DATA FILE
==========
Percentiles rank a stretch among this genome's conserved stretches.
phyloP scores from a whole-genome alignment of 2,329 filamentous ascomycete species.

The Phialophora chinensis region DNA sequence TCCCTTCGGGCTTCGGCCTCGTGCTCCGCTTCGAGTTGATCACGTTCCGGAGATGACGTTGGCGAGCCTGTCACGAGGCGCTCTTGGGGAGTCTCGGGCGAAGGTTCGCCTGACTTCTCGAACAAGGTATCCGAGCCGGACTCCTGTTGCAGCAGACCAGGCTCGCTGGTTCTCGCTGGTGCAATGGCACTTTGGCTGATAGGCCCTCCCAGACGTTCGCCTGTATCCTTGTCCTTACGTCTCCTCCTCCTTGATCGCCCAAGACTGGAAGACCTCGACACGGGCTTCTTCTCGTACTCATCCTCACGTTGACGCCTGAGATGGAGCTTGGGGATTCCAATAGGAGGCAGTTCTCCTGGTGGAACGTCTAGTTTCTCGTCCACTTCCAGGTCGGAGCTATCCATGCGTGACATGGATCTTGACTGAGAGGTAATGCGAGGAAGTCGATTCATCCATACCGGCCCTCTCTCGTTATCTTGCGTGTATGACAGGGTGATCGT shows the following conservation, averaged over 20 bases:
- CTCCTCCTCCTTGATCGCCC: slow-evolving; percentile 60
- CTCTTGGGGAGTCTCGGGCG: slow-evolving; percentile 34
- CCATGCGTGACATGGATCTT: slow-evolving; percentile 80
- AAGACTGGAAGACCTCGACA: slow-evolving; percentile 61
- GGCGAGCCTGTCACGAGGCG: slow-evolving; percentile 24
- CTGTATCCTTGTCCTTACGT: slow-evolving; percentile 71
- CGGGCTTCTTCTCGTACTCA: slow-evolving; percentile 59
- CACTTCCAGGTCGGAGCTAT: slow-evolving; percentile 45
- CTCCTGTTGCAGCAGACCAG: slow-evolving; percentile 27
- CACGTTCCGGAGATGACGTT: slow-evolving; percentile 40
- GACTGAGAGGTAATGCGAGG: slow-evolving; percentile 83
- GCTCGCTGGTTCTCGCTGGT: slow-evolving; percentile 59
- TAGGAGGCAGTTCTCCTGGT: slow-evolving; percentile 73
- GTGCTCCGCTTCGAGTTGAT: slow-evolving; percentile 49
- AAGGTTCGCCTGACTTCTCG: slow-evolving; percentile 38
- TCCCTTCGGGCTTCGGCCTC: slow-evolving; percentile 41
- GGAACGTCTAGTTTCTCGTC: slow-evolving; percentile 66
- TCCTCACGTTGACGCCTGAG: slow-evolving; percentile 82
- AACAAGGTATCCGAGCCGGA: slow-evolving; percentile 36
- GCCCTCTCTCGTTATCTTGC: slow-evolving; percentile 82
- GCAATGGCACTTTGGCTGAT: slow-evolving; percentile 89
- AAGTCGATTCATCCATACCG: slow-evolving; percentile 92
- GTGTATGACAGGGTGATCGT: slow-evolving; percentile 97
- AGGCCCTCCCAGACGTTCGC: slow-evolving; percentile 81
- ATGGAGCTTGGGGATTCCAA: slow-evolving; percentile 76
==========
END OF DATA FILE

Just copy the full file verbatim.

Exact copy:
Percentiles rank a stretch among this genome's conserved stretches.
phyloP scores from a whole-genome alignment of 2,329 filamentous ascomycete species.

The Phialophora chinensis region DNA sequence TCCCTTCGGGCTTCGGCCTCGTGCTCCGCTTCGAGTTGATCACGTTCCGGAGATGACGTTGGCGAGCCTGTCACGAGGCGCTCTTGGGGAGTCTCGGGCGAAGGTTCGCCTGACTTCTCGAACAAGGTATCCGAGCCGGACTCCTGTTGCAGCAGACCAGGCTCGCTGGTTCTCGCTGGTGCAATGGCACTTTGGCTGATAGGCCCTCCCAGACGTTCGCCTGTATCCTTGTCCTTACGTCTCCTCCTCCTTGATCGCCCAAGACTGGAAGACCTCGACACGGGCTTCTTCTCGTACTCATCCTCACGTTGACGCCTGAGATGGAGCTTGGGGATTCCAATAGGAGGCAGTTCTCCTGGTGGAACGTCTAGTTTCTCGTCCACTTCCAGGTCGGAGCTATCCATGCGTGACATGGATCTTGACTGAGAGGTAATGCGAGGAAGTCGATTCATCCATACCGGCCCTCTCTCGTTATCTTGCGTGTATGACAGGGTGATCGT shows the following conservation, averaged over 20 bases:
- CTCCTCCTCCTTGATCGCCC: slow-evolving; percentile 60
- CTCTTGGGGAGTCTCGGGCG: slow-evolving; percentile 34
- CCATGCGTGACATGGATCTT: slow-evolving; percentile 80
- AAGACTGGAAGACCTCGACA: slow-evolving; percentile 61
- GGCGAGCCTGTCACGAGGCG: slow-evolving; percentile 24
- CTGTATCCTTGTCCTTACGT: slow-evolving; percentile 71
- CGGGCTTCTTCTCGTACTCA: slow-evolving; percentile 59
- CACTTCCAGGTCGGAGCTAT: slow-evolving; percentile 45
- CTCCTGTTGCAGCAGACCAG: slow-evolving; percentile 27
- CACGTTCCGGAGATGACGTT: slow-evolving; percentile 40
- GACTGAGAGGTAATGCGAGG: slow-evolving; percentile 83
- GCTCGCTGGTTCTCGCTGGT: slow-evolving; percentile 59
- TAGGAGGCAGTTCTCCTGGT: slow-evolving; percentile 73
- GTGCTCCGCTTCGAGTTGAT: slow-evolving; percentile 49
- AAGGTTCGCCTGACTTCTCG: slow-evolving; percentile 38
- TCCCTTCGGGCTTCGGCCTC: slow-evolving; percentile 41
- GGAACGTCTAGTTTCTCGTC: slow-evolving; percentile 66
- TCCTCACGTTGACGCCTGAG: slow-evolving; percentile 82
- AACAAGGTATCCGAGCCGGA: slow-evolving; percentile 36
- GCCCTCTCTCGTTATCTTGC: slow-evolving; percentile 82
- GCAATGGCACTTTGGCTGAT: slow-evolving; percentile 89
- AAGTCGATTCATCCATACCG: slow-evolving; percentile 92
- GTGTATGACAGGGTGATCGT: slow-evolving; percentile 97
- AGGCCCTCCCAGACGTTCGC: slow-evolving; percentile 81
- ATGGAGCTTGGGGATTCCAA: slow-evolving; percentile 76